A CSA survivor’s friends share their stories of support in dealing with abuse

With friends, CSA survivors have a bigger family to love, accept and unconditionally support your struggle to emerge from a difficult past.


As a part of Child Sexual Abuse Awareness Month, Sitara Appukuttan gathered the courage to share her story of surviving child sexual abuse.  The courage, nor the words that it was realized in, would have been possible without a strong support system of friends.

Some of her closest friends share the journey of knowing her, learning about her past, helping her heal from it and the strong friends and people they became.

Representational image
Pic – Vinoth Chandar | Flickr

Shijy Vijay 

Sithara is my friend since 5 years she is more like a little sister to me. We became such good friends because we shared our story of sexual abuse, which I trusted with nobody before. But from then on I knew we were going to have each others’ backs. Once I learned about Sithara, I was shocked that there were other people who went through this horrible ordeal. It used to depress me. Over the years, we have both promised ourselves that we will do something about this so that it doesn’t happen to another kid. Sithara will always be the person who opened my eyes to such a horrible thing that was affecting me with me not realising it. I hope we will put an end to this soon together.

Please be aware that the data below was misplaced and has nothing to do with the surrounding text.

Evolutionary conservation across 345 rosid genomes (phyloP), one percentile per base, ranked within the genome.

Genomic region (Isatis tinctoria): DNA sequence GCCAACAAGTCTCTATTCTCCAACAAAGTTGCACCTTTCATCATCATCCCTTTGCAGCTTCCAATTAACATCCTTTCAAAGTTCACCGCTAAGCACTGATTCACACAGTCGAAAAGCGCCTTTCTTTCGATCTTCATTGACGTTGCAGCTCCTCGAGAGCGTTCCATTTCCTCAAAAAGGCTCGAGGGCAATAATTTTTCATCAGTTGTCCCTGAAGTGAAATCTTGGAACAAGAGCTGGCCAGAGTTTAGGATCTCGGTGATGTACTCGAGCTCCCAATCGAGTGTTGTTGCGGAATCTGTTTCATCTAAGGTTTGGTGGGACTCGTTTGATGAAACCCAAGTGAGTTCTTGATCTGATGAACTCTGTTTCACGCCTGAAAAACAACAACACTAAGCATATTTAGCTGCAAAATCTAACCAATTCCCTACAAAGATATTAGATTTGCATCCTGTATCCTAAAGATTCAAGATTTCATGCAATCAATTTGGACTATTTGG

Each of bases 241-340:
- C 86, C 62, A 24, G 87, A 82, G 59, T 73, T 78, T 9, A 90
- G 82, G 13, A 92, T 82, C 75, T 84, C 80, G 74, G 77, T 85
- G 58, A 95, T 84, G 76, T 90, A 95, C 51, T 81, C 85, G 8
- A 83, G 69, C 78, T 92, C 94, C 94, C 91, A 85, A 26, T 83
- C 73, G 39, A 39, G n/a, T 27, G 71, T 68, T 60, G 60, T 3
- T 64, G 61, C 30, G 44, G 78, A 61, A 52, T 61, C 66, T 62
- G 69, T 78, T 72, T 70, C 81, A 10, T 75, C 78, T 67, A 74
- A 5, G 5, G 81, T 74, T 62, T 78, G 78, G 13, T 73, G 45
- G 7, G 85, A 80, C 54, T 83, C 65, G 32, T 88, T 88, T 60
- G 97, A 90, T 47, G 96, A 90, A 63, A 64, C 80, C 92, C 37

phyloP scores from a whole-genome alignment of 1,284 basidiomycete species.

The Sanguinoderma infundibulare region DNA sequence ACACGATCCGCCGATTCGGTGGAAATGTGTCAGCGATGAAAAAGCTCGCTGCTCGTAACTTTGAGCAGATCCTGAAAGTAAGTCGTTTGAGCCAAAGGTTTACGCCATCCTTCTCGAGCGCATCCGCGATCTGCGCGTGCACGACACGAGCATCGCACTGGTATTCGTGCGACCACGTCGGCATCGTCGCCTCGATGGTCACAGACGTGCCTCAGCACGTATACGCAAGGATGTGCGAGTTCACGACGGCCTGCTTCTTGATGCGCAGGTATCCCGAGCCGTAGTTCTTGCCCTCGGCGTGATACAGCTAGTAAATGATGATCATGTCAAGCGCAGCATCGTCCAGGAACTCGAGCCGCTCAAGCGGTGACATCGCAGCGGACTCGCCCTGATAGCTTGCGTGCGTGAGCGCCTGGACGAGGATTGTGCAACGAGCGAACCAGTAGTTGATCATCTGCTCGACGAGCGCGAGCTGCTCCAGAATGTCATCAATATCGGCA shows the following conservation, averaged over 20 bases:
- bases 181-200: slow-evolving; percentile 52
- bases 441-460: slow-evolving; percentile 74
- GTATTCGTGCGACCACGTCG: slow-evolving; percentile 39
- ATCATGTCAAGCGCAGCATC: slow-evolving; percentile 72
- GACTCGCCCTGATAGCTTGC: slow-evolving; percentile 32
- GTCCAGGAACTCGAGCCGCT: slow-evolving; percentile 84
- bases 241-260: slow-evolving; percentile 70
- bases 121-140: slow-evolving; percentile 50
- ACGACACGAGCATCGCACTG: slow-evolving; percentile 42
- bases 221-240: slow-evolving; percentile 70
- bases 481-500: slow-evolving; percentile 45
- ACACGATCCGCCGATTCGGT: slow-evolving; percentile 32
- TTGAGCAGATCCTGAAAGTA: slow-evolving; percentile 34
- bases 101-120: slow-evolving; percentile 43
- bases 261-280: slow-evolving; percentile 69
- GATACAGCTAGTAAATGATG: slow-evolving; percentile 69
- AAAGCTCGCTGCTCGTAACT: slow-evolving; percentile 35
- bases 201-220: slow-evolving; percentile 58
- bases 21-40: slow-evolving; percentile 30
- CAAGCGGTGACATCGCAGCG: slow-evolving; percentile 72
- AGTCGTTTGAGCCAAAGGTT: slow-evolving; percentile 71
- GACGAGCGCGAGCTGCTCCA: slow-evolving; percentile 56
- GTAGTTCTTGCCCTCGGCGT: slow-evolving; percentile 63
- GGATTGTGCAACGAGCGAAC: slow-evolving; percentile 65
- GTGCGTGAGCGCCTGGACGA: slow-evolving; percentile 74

Satins Love

I have known Sithara for more than a year now, and there is always a charming bubbly attitude I see in her, every time we connect and talk. However, as a human being who has been sexually abused too, I found the little girl subduing her emotions. I never realized this at first, but when she continuously volunteered to help people on social networking sites to speak up about child sexual abuse, that’s when it dawned on me that she could be a closeted victim who needed someone to hear her. I wouldn’t say I did much to help her, but yes, I somehow managed to help her come out of the guilt feeling of being abused. It is a gradual journey of healing and moving on, and even I am going through the same. But with each other around to talk to, it gets easier to forget what happened in the past and to tell those who battle the traumas of child sexual abuse, that life gets better. This is what I now see in Sithara: a rising activist and a brave girl, so young but determined to set things right in the male dominated and misogynistic patriarchal society.

Soumyadeep Koel

In my experience with domestic violence, rape, and child sexual abuse survivors, I’ve learnt that when supporting and advising a survivor of child sexual abuse, we have to follow three ways: